So now we know how to move, we know how to delete. We know what gaps are, let's talk about actual trimming. And it's very important and I haven't talked about this is that depending on what keyboard shortcut you might hit intentionally or accidentally, you're gonna change what your cursor does. Most of the time we've been in our selection tool. And in pretty much all Adobe applications, the v key 'cause it looks like an arrow is our selection tool and that's usually the tool that you want to be working in and all of these have keyboard shortcuts or you can click on the tool. The selection tool which is your basic, is the key if you hover your mouse over it, you'll see that it actually tells you what it is and what the keyboard shortcut is, some of the other things that are here are roll tools and razor blades to cut things and there's a slip tool and a hand tool to move things and a text tool, we're gonna deal with some of the trimming tools and some of them actually you don't even hav...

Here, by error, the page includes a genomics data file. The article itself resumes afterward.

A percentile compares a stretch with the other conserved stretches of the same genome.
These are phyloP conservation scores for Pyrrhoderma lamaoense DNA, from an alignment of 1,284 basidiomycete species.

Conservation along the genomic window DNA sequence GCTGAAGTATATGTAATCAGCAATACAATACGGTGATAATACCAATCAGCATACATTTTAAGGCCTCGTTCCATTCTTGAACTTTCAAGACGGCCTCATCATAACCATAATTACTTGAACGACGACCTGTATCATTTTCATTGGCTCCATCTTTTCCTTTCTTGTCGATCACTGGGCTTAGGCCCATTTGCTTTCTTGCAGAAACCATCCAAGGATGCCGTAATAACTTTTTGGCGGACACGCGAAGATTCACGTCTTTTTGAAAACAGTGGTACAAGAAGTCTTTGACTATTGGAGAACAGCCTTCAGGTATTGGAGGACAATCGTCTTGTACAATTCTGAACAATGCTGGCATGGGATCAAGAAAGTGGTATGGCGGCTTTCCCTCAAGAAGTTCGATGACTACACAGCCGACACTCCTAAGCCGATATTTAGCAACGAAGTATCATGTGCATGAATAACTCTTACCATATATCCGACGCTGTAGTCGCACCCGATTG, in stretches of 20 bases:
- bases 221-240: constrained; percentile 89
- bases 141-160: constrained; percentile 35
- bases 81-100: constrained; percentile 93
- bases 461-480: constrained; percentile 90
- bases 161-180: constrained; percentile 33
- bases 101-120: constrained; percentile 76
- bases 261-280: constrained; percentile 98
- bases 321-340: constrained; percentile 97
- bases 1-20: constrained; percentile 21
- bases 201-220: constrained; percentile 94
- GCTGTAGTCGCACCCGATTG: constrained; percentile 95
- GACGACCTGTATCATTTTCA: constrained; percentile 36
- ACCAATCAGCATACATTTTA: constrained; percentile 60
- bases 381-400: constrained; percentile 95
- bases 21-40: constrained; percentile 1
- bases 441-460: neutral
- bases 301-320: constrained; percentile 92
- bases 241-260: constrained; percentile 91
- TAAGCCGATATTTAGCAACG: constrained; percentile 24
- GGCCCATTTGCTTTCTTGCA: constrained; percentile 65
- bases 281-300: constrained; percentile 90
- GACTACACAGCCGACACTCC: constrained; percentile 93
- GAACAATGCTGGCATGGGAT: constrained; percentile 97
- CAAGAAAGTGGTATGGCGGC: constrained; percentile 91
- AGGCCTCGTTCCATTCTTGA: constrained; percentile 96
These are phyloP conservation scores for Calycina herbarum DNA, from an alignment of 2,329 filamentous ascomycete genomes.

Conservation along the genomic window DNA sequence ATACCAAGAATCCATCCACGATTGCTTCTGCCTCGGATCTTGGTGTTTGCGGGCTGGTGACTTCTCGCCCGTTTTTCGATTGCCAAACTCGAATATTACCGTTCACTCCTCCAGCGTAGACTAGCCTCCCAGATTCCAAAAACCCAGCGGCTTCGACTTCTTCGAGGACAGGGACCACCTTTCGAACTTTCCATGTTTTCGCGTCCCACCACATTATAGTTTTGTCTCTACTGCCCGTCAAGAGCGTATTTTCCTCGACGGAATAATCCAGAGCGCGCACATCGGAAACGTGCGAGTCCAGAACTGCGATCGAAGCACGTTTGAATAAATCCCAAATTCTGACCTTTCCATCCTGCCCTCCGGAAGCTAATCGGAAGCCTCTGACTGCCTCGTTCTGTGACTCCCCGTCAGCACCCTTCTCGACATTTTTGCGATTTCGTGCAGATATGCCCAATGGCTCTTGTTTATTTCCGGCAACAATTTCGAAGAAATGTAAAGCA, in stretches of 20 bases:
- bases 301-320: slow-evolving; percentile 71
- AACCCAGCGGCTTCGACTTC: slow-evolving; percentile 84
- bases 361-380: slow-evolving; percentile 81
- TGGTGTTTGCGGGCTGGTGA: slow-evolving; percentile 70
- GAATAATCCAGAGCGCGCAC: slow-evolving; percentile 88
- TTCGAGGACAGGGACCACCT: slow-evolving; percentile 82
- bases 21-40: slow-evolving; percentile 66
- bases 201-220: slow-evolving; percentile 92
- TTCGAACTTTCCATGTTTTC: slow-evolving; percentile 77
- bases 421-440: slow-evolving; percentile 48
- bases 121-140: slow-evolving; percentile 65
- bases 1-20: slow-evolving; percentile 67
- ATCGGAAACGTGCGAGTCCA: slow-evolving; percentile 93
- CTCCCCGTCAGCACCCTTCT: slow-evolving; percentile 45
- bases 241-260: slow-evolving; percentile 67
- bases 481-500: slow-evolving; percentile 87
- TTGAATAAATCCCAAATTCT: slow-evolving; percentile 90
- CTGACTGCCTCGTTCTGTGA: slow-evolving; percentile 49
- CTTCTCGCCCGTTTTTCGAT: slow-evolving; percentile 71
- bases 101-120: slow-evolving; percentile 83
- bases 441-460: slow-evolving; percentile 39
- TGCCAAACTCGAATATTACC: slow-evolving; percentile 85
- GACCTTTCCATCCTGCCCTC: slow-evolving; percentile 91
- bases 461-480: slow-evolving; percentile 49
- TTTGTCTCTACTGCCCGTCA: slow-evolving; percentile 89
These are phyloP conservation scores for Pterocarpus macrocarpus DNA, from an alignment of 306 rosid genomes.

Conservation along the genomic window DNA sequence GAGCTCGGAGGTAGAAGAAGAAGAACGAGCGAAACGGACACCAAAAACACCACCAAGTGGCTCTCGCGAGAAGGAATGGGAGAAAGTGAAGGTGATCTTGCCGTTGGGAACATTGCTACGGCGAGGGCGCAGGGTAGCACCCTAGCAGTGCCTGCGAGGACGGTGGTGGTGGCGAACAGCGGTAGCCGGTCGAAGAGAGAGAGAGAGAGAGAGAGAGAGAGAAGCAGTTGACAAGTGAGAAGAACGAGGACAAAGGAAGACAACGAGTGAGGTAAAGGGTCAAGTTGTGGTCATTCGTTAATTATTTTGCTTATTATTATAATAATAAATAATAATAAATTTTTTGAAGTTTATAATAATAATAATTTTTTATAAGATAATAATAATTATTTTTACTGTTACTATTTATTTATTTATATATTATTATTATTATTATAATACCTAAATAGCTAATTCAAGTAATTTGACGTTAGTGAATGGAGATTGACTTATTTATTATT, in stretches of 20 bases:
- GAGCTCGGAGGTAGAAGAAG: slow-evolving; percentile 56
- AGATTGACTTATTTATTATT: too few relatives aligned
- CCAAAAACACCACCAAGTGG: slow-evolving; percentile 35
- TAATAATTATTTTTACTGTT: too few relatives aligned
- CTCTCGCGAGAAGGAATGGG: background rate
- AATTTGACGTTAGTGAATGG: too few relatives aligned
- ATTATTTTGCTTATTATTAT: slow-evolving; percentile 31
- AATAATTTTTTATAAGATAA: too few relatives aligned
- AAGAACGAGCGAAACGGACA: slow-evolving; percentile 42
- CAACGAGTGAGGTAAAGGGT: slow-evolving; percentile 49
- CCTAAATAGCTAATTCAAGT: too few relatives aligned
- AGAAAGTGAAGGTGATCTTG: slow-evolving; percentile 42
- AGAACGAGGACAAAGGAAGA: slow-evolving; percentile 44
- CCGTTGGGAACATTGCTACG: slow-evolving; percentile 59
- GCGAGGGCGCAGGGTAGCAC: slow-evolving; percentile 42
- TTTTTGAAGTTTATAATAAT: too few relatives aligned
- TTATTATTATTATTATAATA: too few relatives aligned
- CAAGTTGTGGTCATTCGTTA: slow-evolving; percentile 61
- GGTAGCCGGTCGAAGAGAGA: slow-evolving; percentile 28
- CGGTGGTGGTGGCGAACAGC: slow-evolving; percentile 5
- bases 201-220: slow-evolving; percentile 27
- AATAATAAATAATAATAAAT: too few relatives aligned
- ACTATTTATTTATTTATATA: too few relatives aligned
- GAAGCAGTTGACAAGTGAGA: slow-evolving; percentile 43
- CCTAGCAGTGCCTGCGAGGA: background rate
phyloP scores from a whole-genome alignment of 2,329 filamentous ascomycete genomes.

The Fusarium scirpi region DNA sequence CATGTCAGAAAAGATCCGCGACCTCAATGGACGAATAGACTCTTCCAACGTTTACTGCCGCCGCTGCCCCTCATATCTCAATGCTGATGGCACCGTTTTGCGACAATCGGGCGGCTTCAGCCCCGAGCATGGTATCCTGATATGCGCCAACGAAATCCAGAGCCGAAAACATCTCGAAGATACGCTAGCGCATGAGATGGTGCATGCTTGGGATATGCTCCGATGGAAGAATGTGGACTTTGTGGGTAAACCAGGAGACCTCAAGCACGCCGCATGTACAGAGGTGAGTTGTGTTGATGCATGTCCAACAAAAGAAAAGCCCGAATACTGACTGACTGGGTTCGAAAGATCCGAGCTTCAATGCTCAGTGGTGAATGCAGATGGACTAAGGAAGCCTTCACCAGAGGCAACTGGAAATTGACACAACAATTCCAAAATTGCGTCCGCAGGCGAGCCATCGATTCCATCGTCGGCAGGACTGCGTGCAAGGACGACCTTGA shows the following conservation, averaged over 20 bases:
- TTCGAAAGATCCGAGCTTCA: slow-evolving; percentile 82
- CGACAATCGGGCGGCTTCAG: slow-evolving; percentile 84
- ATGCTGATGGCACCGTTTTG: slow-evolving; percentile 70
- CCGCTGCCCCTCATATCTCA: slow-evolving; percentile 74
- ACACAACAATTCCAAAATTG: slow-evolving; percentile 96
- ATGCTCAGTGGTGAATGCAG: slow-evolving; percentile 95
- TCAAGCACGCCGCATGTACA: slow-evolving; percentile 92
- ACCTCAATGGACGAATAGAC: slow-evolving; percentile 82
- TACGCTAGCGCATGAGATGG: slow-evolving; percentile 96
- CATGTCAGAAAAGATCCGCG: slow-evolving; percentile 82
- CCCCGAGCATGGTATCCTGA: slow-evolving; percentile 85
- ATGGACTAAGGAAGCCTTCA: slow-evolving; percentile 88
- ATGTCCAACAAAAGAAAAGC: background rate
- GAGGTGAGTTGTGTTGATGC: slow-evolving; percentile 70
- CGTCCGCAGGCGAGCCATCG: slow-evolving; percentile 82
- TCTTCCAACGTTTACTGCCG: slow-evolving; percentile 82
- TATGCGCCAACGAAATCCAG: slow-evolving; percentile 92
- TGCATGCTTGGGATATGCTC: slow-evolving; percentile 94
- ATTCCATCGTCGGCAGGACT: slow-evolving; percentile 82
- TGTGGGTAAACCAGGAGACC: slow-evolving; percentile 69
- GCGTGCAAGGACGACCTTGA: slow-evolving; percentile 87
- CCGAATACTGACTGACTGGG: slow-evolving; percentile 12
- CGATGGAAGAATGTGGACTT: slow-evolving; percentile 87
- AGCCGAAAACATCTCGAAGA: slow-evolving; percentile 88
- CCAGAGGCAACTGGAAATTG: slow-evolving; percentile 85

e to change your cursor to anything else. You can leave it as the selection tool. So if you've played around or if you've accidentally hit the wrong key, maybe you've hit the c key and you've switched to that cutting tool, make sure you're in your selection tool. Hit the v key and now I wanna trim a clip. I'm gonna go ahead and zoom in. If I place my cursor on the edge of a clip, I get a different pop up than if it's the middle. In the middle, I get to move the whole clip. If I'm on the edge, this is a trim command. And I can select just the edit, point the edge of the clip and make it shorter or if I have the space, make it longer. I'm gonna zoom out so you can see what the interface is doing so make it shorter, I'm actually seeing the last frame on the left side of the clip that I'm trimming. So as I trim more off, I'm seeing maybe where his fingers are, maybe I wanted to cut out at a certain point. If I move it to the right, I can add more material until I hit the next clip and then it will not let me push it any further out of the way. It doesn't, Premiere wants to protect me. It doesn't want me to accidentally overwrite when I stretch a clip to the right with your traditional ripple tool so I can select either side and I can ripple in and I can ripple out easily enough until I hit another clip so that's the trim tool. And I've said ripple trim, I apologize. I'm not sure if I said ripple trim. But these are all just regular trims. There's also something called a ripple trim. And what this allows you to do is as you remove it or add in media, it immediately closes that gap. Because usually if you didn't have that, you'd go ahead, you'd trim it, you'd have the gap, you go ahead, select the gap, you hit delete and now you've done it quickly but it still is more steps than necessary. So if you wanna switch from the trim tool which is red to the ripple trim tool which is yellow, you can hold down a modifier key so I'm gonna zoom in. And you'll notice when I get to the clip, it's red. But if I hit the Command key on a Mac and I believe it is the Control key on Windows, it changes to yellow and this is a ripple trim tool. And now if I grab and drag, when I let go, it will actually close that gap, let me zoom out and show you what the interface looks like when I do that. Holding down the modifier key, Command or Control. Stretching to the left, what I am seeing on the left window is the last new frame and I'm seeing what the subsequent first frame is of the next clip. So it informs me about like is that going to work. Is this gonna be a natural edit? But what's really nice, I'm gonna go ahead and let go. You'll see, it'll work perfectly is doing the same thing, holding down the modifier key of Command, I can also now push to the right and it lets me where the trim would not and it doesn't overwrite. It just ripples or pushes this clip down stream. So I can extend the duration of a clip with one fell swoop instead of trying to do all these gyrations of moving things down, creating a gap and pulling it over and I like to work with the modifier keys. You can switch to the trim tool, okay. It's called the ripple edit tool. Keyboard shortcut is b and a good friend of mine, who's another trainer, has a great way to remember b because b is an odd thing to remember. Jeff Greenberg, I have to give him credit for this. He calls it the bring with me tool, b. And if you click on the b, the bring with me tool, now without holding any modifier, it is the yellow ripple tool and it does exactly what we want. Okay, so if you want not to have to hold down that modifier, hit the b key so you're switching to the rolling edit tool which is a little confusing but it's also the bring with me tool. Well, what is the rolling edit tool do if it really is the bring with me tool? Well, we were selecting one side of a clip. You can select between two clips with the roll edit tool. You see there, let me make sure I have it right here. See if it's gonna be good for me. This is the great challenge of blanking out. Oh no, I'm completely, I'm thinking of the roll edit. See, 30 years, you forget it all. I'm thinking the roll edit which is you don't need a modifier key but the ripple edit exactly like I did. Do not have to unlearn anything. I'm gonna go back to my selection tool which of course, would give us the red things but if I click in the middle, let me click in the middle, here's the challenge. I know all the keyboard shortcuts and I don't know some of the other things so bear with me as I gotta get my roll tool goin' on here. Should it be, I'm gonna have to teach you the keyboard shortcut, okay, so you got some advanced stuff. If you hit Shift T, it will jump to the closest edit point and select it, okay and as a matter of fact, it selected it with a roll tool, lucky me. If I didn't want it to be the roll tool, I hit CTRL+T. And you notice I'm switching between ripple left, ripple right, trim left, trim right and roll. So if I wanted to select the closest on, Shift T, I select the closest edit and then I can toggle it between, this is the roll edit tool and now with the roll edit tool selected, doesn't wanna select my roll edit tool. I must've done something bad as a child to do this. This is why we like live video, CTRL+T. And normally I blow up my computer. We'll come back to this, we'll make this a little more exciting, also a challenge when you're completely zoomed in. There we go, so we have our trim. We have our ripple trim so I just wanna make sure I have enough handles in iMedia, try that one more time. This is where we start obsessing about things. We'll come back to the adventures of the roll tool a little bit later, okay, so we have the ripple. We have the trim and then I talked about something in the last class called slipping and sliding. You also, well slipping, you also saw that when we were trying to bring our audio into sync. And these are very useful tools. So here is the situation, I have this edit here which is him flying, I think cut to the close up of him looking at the rock and then I have it flying away. And I think okay, this is nice but not much is happening. I'm gonna go ahead and mute the audio so that we don't have to hear it but it's not very exciting. But I like that shot, I just wanna use a different part of the shot, okay, so what I could do is I could go ahead and double click to load it in, find the part of the shot that I want, maybe it's from here to here, where he's moving his fingers or something. But I could also go down here and switch to my slipping and sliding tool and that is these little buttons here. The slip tool is the y key, the slide tool will be the u key. Now I do wanna point something out when you're looking at these keyboard shortcuts. If you see a little teeny tap to the right, that indicates that there is, are, should be, there are more tools underneath. So you see the slip and then there's a slide and I'm gonna explain those and I'm thinkin' that if we go over here to this crazy tool where my brain just forgot, see if I can be redeemed. See if I can actually click on this. The world is waiting with bated breath as my posessed machine doesn't wanna select it. It just doesn't wanna do what I want it to do today. It doesn't wanna show me what's underneath, okay. We'll jump back to slip and slide and try to get to that roll thing in a moment. I'm gonna teach ya how to find a keyboard shortcut when you can't find a keyboard shortcut. I like making mistakes on air. You wanna know why, 'cause we all make mistakes. 30 years of doing this, you're doing all different stuff. Your brain goes blank, it's a learning opportunity. It just shows we're all human. So don't get angry at yourself when you make a mistake 'cause obviously I'm doing it in front of lots of people. So we have the slip tool which is what I'm talking about. And with the slip tool selected, if I click on a clip, take a look at what happens when I click on that. I'm seeing four images in the right side of my screen and I'm gonna go ahead and zoom in so you can see in more detail as I move this, okay so we're kinda seeing this in more detail but let's see if I can go ahead, little too close, there we go. So what I see in the upper left hand corner is the last frame of the previous clip. What I see in the upper right hand corner is the first frame of the following clip, clip number three. Think of these as three clips. The middle clip is what I'm seeing in the bottom. And I'm seeing either the time code or the Control key. Now as I move my mouse left and right, I'm seeing a new start and a new end point, okay. So basically I'm moving, I'm slipping the in and out points simultaneously so I can pick up different action and there's a lot of uses for this. Maybe I wanted to pick up the action where he's pressing the buttons so I'll move it to here and then I'll let go of my mouse, if we look at our sequence, nothing changed position wise but if I hit play. (inaudible chatter of video) I have his finger moving, maybe I don't want the finger moving, again, go back to my slip tool, it's the y key. I think that is kind of wedging it in. And I'm gonna go okay I want it after he grabs the control, I let go, nothing moves but the in and out credits. So that's what a slip edit does. It's very useful if maybe you threw a shot in and suddenly it goes out of focus at the end. Or you put a dissolve in and you realize that there was a camera flash and it's annoying you. You just wanna tweak it a little bit, you might wanna slip the in and out points simultaneously. Maybe somebody waves at the camera in a crowd shot and you just want the crowd shot. So slipping's very powerful, it doesn't move the clips to the left and right, it just moves the in and out points of the clip behind it, think of it as a scroll or window and what you're looking at, the size and length is the same but you're looking at a different part. That is a slip tool, a slide tool is a variation on that. A slide tool says I love everything about this middle clip. His hands are perfect but we come in too early or we come in too late so what I wanna do is I wanna slide that middle clip without changing it's in and out point up and down my timeline, that's the u key. I can click on it there, see what's underneath. There we go, slide, u key and now when I click on that same spot and I start moving it left and right, you'll see something different. In the top part is the beginning and the end of the middle clip which we're not changing but what we are changing is where the first clip ends and the second clip starts. The duration of all three clips together stays exactly the same, all you're doing is you're sliding that middle clip up and down you're timeline and then when you let go, everything is golden. And as long as you have enough media with those three clips, you can do this, perfect example. You have a reaction shot of somebody nodding their head. And you put it in too early. You like the nod, the nod's perfect. You don't wanna change the in and out of that. But you want them to nod a little earlier or a little later, perfect use of the slide, how do you remember what a slide is verses what a slip is? Depending on where you are in the world, it's winter. I'm not saying winter is coming but it's winter. And you're walking and it's icy. Well, you slip on the ice and you land on your butt. You are physically in the same place but a different part of you is touching the ground. That's a slip edit, you get up, brush yourself off, you're walking down a little bit more. Now you slide on the ice, your feet are still on the ground. But you're in a different part so you have moved up or down the timeline so a slide moves you up and down the timeline, a slip keeps you in place but you should see a different part of the clip. Now the obsessive part of me because I am obsessive compulsive OCD is clicking hard. Let's see if I can do this, my multiple fingers. I wanna go back to that roll edit and I forgot what the keyboard shortcut is. Kinda change the interface on me, they tricked me. They used to show a lot more of these. You didn't have to hide behind them. The rolling edit tool is the letter n. That gives you the roll edit and I think of it as the n, there's many ways to not remember it. Again, my buddy, Jeff Greenberg says he was in sewing class and he learned about stitching, sewing stuff and it's kind of like moving where that stitch is. But if I switch to the end tool, the rolling edit tool, you'll see magic that you have been waiting to see all morning and I click on a clip and now when I move between those clips with my roll edit tool, look at that. Look how great that works, I am now changing where the cut is, okay, so I'm cutting out earlier but the duration of the two clips together doesn't change. So if you're editing something and you like the rhythm of where everything is but you don't like exactly where a cut is happening, you can switch to the roll edit tool, keyboard shortcut n and you can change that. And what you're seeing in the upper window is the new last frames and the new first frames and I simply let go. And this works as long as you have enough media on the head or the tail of these clips, okay. So that's really useful and because you all were so patient with me, as I forgot what the roll edit is, I'm gonna throw you a bone, throw you a bonus. You have the roll edit tool selected. And you know you wanna make the edit there. But your finger has been dragging things all day and it's tired so instead of dragging it that point where the play edit is, if you hit the e key, e as in extend edit, you're roll edit will jump to exactly where the play head is. And that's the bonus you get for being patient with me. So we have ripple, we have trims, we have ripple trims. We have roll edits, this is where we can start refining things and you can do this with dragging, you can also do this with keyboard shortcuts. I am not gonna overwhelm you with all these keyboard shortcuts, that's really more of the advanced techniques class or the boot camp but if you just wanna quickly throw things on your timeline, kinda organize them. I wanna do a regular drag, I hit the v key. I can trim that but I didn't wanna do that. I wanna actually hold down the bring key so I'll hit b. Trim that down, trim the right side, trim this side. So I can get my edit and the rhythm to be exactly the way I want it to be and that's what we will do with the first handful of clips. Now I'll throw it to see if there's any questions.